January 27, 2022 | Alison Hahm & Gissela Chavez
After decades of grassroots organizing, the Los Angeles City Council unanimously voted to phase out oil drilling throughout the City of Los Angeles. Wednesday’s vote is the result of tireless community organizing and persistent policy demands by members of the Stand Together Against Neighborhood Drilling coalition based in Los Angeles (STAND-L.A.), including Black Women for Wellness, Communities for a Better Environment (CBE), Esperanza Community Housing Corporation, Holman United Methodist Church, Physicians for Social Responsibility-Los Angeles, Redeemer Community Partnership, and Strategic Concepts in Organizing and Policy-Los Angeles with critical support from Liberty Hill Foundation, the Center for Biological Diversity, Natural Resources Defense Council, Sierra Club and too many others to name. From South L.A. to Wilmington, local residents’ hopeful calls for City of L.A. leaders to prioritize community health and safety are finally being heeded.
L.A.’s frontline residents began organizing a decade ago to claim their right to clean air, water, and soil. Community members were tired of local government disregarding the fact that over 200,000 people live within 2,500 feet of an active oil well in the City of L.A. Neighborhood oil drilling sites, sometimes a few feet from schoolyards and homes, greatly increase and compound a slew of toxic emissions such as crystalline silica, methanol, hydrochloric acid, 2-butoxy ethanol, hydrofluoric acid, formaldehyde, aluminum oxide, glutaral/pentanedial, xylene, isopropanol, ethylbenzene, naphthalene, and likely many other chemicals which are unknown due to industrial trade secret protections—allowing oil operators to dodge responsibility for the health and safety impacts associated with these chemicals. Yes, you read that correctly, some of the chemicals oil operators use are intellectual property and considered commercially valuable because they are a secret. As a result, these confidential chemical formulas are extremely difficult to trace, making it challenging to prove the environmental and health effects they cause.
Exhaustive studies and community-based research have established that living in proximity to oil wells is linked to severe health and safety hazards such as asthma, miscarriages, and cancer. Because approximately 72 percent of people living near oil and gas drilling in Los Angeles are people of color, communities of color have been disproportionately saddled with negative health and safety impacts associated with oil drilling. Oil drilling operations are not incidentally concentrated in Black and brown communities—this is the result of a legacy of racist land use decisions such as redlining, racial covenants, and fast-tracked permit approvals.
For Ashley Hernandez, “It’s not a question of if I will get sick, but when I will get sick.” Ashley, a CBE youth organizer and Wilmington resident, lives across the street from one of the highest producing oil fields in the City of L.A. Ashley is all too familiar with the nosebleeds and migraines brought on by oil drilling operations. Though vulnerable, Ashley shared that she and her fellow Wilmington community members “have the will to dream and fight against the toxic practices of the oil industry.”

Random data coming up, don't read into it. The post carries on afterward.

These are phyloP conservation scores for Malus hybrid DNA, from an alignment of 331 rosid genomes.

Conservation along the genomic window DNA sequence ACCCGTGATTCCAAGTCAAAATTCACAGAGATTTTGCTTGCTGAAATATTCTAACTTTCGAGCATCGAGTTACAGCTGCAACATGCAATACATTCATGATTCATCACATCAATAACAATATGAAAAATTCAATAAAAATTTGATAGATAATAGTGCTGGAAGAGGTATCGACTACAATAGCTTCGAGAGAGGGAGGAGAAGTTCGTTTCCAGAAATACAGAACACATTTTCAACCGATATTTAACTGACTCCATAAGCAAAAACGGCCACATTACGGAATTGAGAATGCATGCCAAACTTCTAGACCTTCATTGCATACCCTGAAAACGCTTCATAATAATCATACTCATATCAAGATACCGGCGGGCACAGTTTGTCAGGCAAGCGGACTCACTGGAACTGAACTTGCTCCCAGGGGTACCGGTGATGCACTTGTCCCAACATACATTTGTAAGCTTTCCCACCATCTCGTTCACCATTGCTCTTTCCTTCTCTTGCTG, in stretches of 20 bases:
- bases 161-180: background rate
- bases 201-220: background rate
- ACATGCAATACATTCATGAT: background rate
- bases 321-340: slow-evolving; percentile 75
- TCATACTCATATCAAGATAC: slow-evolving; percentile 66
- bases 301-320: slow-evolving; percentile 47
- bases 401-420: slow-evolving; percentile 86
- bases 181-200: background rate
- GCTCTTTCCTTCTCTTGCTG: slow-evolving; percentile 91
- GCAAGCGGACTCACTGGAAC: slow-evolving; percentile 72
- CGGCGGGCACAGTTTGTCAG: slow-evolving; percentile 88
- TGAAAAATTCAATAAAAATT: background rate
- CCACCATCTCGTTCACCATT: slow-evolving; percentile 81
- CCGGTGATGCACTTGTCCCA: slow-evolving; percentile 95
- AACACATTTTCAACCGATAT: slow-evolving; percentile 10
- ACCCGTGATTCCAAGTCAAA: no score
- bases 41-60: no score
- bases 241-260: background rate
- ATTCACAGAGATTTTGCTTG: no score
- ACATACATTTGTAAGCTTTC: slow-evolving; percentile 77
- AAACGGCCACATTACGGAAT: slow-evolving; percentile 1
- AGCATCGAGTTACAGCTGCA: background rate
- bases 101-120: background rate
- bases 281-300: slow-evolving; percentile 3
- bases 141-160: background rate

Environmental justice means ensuring all people have basic human rights. L.A. City Council is now tasked with drafting and adopting an ordinance to make oil and gas extraction activities a nonconforming use throughout the City of L.A. A nonconforming use is generally defined as a land use or structure that was legal when initially established but is no longer a permitted use because it does not conform to the standards of the current zoning regulations. Once oil and gas extraction activities are declared a nonconforming use, existing wells will have a default 20-year timeline to cease operations and remediate the land. This means that once the oil and gas extraction phase-out ordinance is adopted, new oil and gas extraction activities will be prohibited citywide and existing operations must shut down and properly plug, abandon, and fully clean the soil within 20 years. Clean air, water, and oil, at long last, is within reach.
In addition, the City of L.A. has already set aside millions of dollars to launch a citywide amortization study, an economic analysis which may justify shortening L.A. City’s default 20-year timeline. According to Wendy Miranda, Wilmington Youth leader, “L.A. City’s plan to phase out oil drilling will reverse decades of racist land use decisions that concentrated Black and brown communities near oil operations.”
Finally, oil companies will be held accountable for the harm that they have caused. The unprecedented L.A. City oil and gas extraction phase-out motion also details an ambitious plan to implement a new “city policy to ensure proper plugging and abandonment of wells and comprehensive site remediation to be completed within 3-5 years of those sites ceasing active oil production, with the intention of ensuring oil companies bear the responsibility for abandonment and remediation.” This motion lays the groundwork for healthy and sustainable jobs related to oil well cleanup, remediation, and clean energy infrastructure development to ensure safety and security for workers and their families. The L.A. City Council’s bold action will ensure that future generations will not be forced to live in the shadow of neighborhood oil drilling.
“When community’s under attack, what do we do? Stand up, fight back!”
Communities for a Better Environment